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How to Manage Title Confusion in Data Science and Analytics

July 10, 2017

This post is contributed by Burtch Works’ data science & analytics recruiting team.As anyone who has tried to discern the “true definition” of a data scientist knows, titles can mean different things to different people. A data scientist in one organization might be a predictive analytics professional in another, and a Director position in one company might be a Senior Manager position in another.Title confusion of any kind can make the job searching process complex. How do you know what role you’re getting yourself into? How do you search? How can title confusion impact your career?We wanted to talk about two different types of title confusion – seniority (Director vs. Sr. Manager, for example) and role (Data Scientist vs. Analyst, for example) – and how you can be cognizant of them when job searching.

Title Confusion: Seniority

There is no equitable translation between companies about what level of responsibility or management experience separates a Senior Manager from a Director from a VP. You may have discovered in one of your job searches that roles with the same number of direct reports can be titled completely differently, and positions with the same title might have wildly different pay scales at different companies.A company that is said to be “title heavy” may grant higher-level titles to positions that might not pay as much or have as many management requirements as a lower-level position at another company. It’s important to keep in mind that if you are at a company that is title heavy, then your title may move backwards when you decide to make a career move, even if your responsibilities increase and your career moves forward.Since titles are not standardized between companies (and industries), being overly-focused on titles can present problems when job searching. After all, the title may not necessarily mean what you think it does. The best way to overcome this is to carefully consider the role itself and look at:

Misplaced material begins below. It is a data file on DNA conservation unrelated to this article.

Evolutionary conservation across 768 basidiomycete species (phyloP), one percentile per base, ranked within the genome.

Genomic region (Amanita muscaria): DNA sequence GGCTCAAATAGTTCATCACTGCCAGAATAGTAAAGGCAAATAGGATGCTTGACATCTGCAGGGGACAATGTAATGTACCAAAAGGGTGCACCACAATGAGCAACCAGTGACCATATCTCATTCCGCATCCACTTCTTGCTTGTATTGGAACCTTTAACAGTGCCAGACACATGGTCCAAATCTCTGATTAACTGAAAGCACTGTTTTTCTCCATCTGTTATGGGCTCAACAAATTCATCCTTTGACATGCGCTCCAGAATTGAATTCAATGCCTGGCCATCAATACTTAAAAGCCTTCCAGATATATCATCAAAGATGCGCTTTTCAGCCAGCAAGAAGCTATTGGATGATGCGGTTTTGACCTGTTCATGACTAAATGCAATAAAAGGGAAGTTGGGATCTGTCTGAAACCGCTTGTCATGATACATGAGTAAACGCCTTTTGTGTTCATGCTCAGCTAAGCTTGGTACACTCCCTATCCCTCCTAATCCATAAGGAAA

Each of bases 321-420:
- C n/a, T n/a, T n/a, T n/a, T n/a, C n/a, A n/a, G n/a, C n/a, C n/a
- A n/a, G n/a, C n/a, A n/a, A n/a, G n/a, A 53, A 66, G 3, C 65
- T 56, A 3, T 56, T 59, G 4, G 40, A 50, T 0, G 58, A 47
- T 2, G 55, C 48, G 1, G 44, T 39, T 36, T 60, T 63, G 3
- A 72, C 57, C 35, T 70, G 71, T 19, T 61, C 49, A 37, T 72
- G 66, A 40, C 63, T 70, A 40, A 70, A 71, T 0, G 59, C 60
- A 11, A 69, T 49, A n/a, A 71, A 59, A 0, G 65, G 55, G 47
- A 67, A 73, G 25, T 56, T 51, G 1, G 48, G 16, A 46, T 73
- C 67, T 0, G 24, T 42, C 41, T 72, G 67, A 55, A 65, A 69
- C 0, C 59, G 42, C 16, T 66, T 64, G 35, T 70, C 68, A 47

• Who the role reports to (Director? VP? CEO?)
  • Number of direct reports (management responsibility)
  • Scope of the role (heading a department? leading a team?)
  • Responsibilities (tactical? strategic?)

The scope of the role might be considerably larger than the title indicates, or it might be smaller. Titles can vary significantly, so take into account the whole package, including responsibilities, scope, compensation, etc. when evaluating opportunities, because these are the main factors that a hiring manager will look at when evaluating this role on your resume.

Title Confusion: Position

In recent years, the term “Data Scientist” has, to some, become a catch-all buzzword that encompasses anyone who works with datasets. For others, including Burtch Works, there is a set definition of data science that is separate from other fields like predictive analytics, business intelligence, operations research, and IT.Regardless of what your definition of data science (or analytics, or BI or IT etc.) is, it’s important to keep in mind that the companies you are applying to may not share your definitions. We’ve heard from many professionals that they’ve applied to data scientist positions only to find out that the role was not what they thought it would be.Depending on whether your contact is a technical manager or human resources professional, your initial contact may not be as familiar with the nuances of the position, so they might not be able to clear up any confusion for you. Our best advice is to see if you can speak with a technical person and ask questions, so that your expectations are clear on:

  • Tools used and methodologies employed
  • Types of data
  • Where the data is coming from
  • Whether the data is unstructured vs. structured
  • How much time is spent on analytics/analysis vs. data management vs. other tasks

Especially as areas like predictive analytics and data science continue to blend, it will be very important to read carefully and ask questions, to make sure that this position is actually what you’re looking for. It goes without saying, but before searching you may also want to think about what exactly you are looking for!

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